These contemporary “enlightens” having a much higher moral superiority, would have, of course, done better by the happy locals. They would have made many a different decision than Columbus. Worked with, lived with, cohabitated with the native peoples.
Cloaked in political sophistry these same people would never think of denying Jackie Robinson the right to play major league baseball. Today they are perfect. Tomorrow they will be even better. They never would use the “N” word nor they have shot an Indian. Bullocks.
Notre Dame is a sign that universities are in the final throws of academic dementia.
These institutions are nothing more than political whorehouses, taking money from donors, with lust without love. They are no longer philosophical thought and reason thrones. It is no longer teaching the rights and wrongs of history, but promoting what they are ordered to promote. To not grasp a teaching moment, instead choosing to whitewash history in political correctness.
Notre Dame is never thought of as anything other as an institution with tradition, dedication, and integrity. Unfortunately, Notre Dame at some level of authority has decided to join the mob of historical miscreants. They will cover history with a bedsheet of classless political correctness.
Now they are administered by those who crawl before the political jackals.
President, Father John I. Jenkins in a lengthy letter to: “Members of the Notre Dame community” has taken Notre Dame off of the road of academics and followed the road of false history in the name of political correctness (or opportunity).
In part Father Jenkin’s letter said.
“The murals present us with several narratives not easily reconciled, and the tensions among them are especially perplexing for us because of Notre Dame’s distinctive history and Catholic mission. At the time they were painted, the murals were not intended to slight indigenous peoples, but to encourage another marginalized group. In the second half of the 19th century, Notre Dame’s Catholic population, largely immigrants or from families of recent immigrants, encountered significant anti-Catholic, anti-immigrant attitudes in American public life. At the same time, Columbus was hailed by Americans generally as an intrepid explorer, the “first American” and the “discoverer of the New World.” Gregori’s murals focused on the popular image of Columbus as an American hero, who was also an immigrant and a devout Catholic. The message to the Notre Dame community was that they too, though largely immigrants and Catholics, could be fully and proudly American.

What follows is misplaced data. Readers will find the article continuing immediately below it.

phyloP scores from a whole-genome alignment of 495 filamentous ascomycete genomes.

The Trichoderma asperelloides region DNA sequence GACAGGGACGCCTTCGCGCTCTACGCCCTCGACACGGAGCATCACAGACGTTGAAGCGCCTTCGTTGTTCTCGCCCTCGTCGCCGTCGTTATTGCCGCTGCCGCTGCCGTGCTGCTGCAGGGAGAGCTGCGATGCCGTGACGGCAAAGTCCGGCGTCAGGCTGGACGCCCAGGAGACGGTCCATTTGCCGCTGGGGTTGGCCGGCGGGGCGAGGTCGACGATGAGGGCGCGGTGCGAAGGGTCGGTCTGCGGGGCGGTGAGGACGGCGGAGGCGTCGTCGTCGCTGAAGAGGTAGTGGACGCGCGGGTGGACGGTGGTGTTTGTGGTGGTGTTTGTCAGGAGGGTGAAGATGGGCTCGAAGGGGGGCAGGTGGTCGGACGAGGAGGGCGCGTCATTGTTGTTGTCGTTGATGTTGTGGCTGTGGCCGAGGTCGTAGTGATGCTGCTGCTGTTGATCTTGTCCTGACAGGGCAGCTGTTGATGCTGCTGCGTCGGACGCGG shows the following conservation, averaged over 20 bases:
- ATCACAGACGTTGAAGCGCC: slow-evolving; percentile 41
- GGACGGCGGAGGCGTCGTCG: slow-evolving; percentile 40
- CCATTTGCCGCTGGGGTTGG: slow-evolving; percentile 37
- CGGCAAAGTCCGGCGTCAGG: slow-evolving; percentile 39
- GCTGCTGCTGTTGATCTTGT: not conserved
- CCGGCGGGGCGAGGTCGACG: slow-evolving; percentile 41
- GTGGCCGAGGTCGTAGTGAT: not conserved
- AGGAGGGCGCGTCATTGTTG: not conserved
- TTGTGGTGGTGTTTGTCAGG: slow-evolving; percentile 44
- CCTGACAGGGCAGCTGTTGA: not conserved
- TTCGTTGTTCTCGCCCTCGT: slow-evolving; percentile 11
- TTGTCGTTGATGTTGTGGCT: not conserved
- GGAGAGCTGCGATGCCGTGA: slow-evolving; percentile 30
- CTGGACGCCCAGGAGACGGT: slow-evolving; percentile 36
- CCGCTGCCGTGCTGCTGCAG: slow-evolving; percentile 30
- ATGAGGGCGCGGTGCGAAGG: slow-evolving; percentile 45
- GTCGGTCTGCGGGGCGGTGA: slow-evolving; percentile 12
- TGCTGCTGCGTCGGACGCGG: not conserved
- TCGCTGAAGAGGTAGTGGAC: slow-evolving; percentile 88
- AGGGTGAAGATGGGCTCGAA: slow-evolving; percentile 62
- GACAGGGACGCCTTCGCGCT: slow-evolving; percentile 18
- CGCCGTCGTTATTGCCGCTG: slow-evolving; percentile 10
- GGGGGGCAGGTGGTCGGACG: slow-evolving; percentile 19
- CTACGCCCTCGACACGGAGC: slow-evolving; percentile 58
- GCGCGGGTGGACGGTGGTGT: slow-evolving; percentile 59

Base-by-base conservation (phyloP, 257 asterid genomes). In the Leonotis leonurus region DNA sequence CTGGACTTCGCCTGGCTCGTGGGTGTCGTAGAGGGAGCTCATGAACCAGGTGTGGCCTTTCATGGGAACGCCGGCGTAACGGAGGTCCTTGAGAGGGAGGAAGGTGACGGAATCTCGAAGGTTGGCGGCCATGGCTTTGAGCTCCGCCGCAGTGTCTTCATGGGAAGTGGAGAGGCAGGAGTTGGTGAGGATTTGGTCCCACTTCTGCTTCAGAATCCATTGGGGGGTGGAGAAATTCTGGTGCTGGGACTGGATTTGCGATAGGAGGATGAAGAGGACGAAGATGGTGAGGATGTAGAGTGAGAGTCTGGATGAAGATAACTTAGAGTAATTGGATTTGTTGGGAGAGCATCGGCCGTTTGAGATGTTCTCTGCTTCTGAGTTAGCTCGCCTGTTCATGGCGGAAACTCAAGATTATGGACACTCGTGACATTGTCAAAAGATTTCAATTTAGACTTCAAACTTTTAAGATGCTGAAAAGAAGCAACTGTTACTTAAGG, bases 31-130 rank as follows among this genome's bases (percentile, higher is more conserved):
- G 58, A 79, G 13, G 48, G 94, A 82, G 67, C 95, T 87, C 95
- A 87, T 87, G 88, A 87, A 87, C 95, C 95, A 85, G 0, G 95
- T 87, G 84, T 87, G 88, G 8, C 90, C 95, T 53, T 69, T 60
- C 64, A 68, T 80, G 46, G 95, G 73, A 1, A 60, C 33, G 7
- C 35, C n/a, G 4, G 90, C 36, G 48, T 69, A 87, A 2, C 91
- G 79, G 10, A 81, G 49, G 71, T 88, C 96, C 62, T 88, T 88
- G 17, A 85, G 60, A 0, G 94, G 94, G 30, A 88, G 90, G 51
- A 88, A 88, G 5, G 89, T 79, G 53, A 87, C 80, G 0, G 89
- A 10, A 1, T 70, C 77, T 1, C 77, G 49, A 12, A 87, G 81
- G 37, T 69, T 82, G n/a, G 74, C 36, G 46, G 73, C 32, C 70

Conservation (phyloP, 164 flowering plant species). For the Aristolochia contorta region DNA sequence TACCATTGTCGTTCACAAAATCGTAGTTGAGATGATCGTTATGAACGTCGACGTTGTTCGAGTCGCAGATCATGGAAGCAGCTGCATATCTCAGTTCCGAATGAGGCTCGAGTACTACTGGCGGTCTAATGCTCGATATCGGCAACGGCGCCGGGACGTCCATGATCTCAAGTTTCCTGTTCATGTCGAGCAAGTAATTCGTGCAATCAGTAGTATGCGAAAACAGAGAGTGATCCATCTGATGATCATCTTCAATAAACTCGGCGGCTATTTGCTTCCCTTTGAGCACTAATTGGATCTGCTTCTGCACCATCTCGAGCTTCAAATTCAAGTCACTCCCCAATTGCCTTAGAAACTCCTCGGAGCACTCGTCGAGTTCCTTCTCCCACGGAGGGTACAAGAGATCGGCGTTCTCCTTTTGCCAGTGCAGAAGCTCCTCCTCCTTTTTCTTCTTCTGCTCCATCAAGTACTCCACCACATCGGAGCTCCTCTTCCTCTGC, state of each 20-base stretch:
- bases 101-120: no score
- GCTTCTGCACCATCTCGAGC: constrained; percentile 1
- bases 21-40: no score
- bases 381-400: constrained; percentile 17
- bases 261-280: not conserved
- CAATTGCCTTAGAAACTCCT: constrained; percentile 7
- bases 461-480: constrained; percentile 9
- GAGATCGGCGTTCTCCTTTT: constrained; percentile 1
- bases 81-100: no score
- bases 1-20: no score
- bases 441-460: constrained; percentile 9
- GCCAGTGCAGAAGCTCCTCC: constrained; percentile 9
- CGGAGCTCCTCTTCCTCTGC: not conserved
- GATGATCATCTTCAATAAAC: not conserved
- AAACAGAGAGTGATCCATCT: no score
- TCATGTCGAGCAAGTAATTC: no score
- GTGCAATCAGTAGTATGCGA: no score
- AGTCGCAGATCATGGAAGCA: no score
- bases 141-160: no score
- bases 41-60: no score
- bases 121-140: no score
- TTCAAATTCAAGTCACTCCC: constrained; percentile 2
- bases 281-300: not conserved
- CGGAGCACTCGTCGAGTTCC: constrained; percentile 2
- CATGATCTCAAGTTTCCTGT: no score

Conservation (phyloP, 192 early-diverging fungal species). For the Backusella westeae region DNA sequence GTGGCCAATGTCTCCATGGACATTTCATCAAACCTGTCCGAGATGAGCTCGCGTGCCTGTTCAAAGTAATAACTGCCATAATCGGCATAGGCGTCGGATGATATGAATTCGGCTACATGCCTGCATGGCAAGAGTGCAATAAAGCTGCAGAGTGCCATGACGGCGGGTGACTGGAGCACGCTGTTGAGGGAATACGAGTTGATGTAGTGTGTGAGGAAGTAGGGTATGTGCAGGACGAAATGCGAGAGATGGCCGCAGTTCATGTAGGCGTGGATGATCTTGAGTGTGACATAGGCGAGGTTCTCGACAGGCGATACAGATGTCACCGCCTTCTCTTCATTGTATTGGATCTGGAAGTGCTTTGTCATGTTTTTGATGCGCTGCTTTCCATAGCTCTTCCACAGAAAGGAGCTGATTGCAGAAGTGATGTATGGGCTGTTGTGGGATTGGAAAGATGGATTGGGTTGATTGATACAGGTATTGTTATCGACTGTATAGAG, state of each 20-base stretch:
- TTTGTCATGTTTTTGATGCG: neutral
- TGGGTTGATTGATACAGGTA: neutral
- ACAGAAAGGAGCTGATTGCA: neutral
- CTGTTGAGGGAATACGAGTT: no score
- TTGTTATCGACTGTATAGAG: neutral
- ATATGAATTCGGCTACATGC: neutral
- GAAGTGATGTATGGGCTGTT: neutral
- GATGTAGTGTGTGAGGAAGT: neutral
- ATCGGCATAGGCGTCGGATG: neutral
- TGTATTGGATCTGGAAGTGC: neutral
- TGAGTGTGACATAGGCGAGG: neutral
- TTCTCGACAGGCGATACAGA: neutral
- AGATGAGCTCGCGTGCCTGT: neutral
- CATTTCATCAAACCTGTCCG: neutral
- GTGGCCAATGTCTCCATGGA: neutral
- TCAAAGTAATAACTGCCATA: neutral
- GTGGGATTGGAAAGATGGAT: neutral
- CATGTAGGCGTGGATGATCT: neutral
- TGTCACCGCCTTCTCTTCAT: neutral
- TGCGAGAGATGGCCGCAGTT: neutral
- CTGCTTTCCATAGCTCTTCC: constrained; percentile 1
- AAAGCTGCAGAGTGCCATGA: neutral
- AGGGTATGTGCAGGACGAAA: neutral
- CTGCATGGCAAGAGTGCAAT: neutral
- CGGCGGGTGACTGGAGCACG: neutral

For the native peoples of this “new” land, however, Columbus’s arrival was nothing short of a catastrophe. Whatever else Columbus’s arrival brought, for these peoples it led to exploitation, expropriation of land, repression of vibrant cultures, enslavement, and new diseases causing epidemics that killed millions. As Pope John Paul II said in a 1987 meeting with the Native Peoples of the Americas, “the encounter [between native and European cultures] was a harsh and painful reality for your peoples. The cultural oppression, the injustices, the disruption of your way of life and of your traditional societies must be acknowledged.
The murals’ depiction of Columbus as beneficent explorer and friend of the native peoples hides from view the darker side of this story, a side we must acknowledge.”
Cheer, cheer for old Notre Dame,
- Title: Painting: “Columbus Coming Ashore” at the University of Notre Dame, a Catholic research university located in Notre Dame, an unincorporated community north of the city of South Bend, in St. Joseph County, Indiana
- Creator(s): Highsmith, Carol M., 1946-, photographer
- Date Created/Published: 2012 October.
- Medium: 1 photograph : digital, TIFF file, color.
- Reproduction Number: LC-DIG-highsm-18710 (original digital file)
- Rights Advisory: No known restrictions on publication.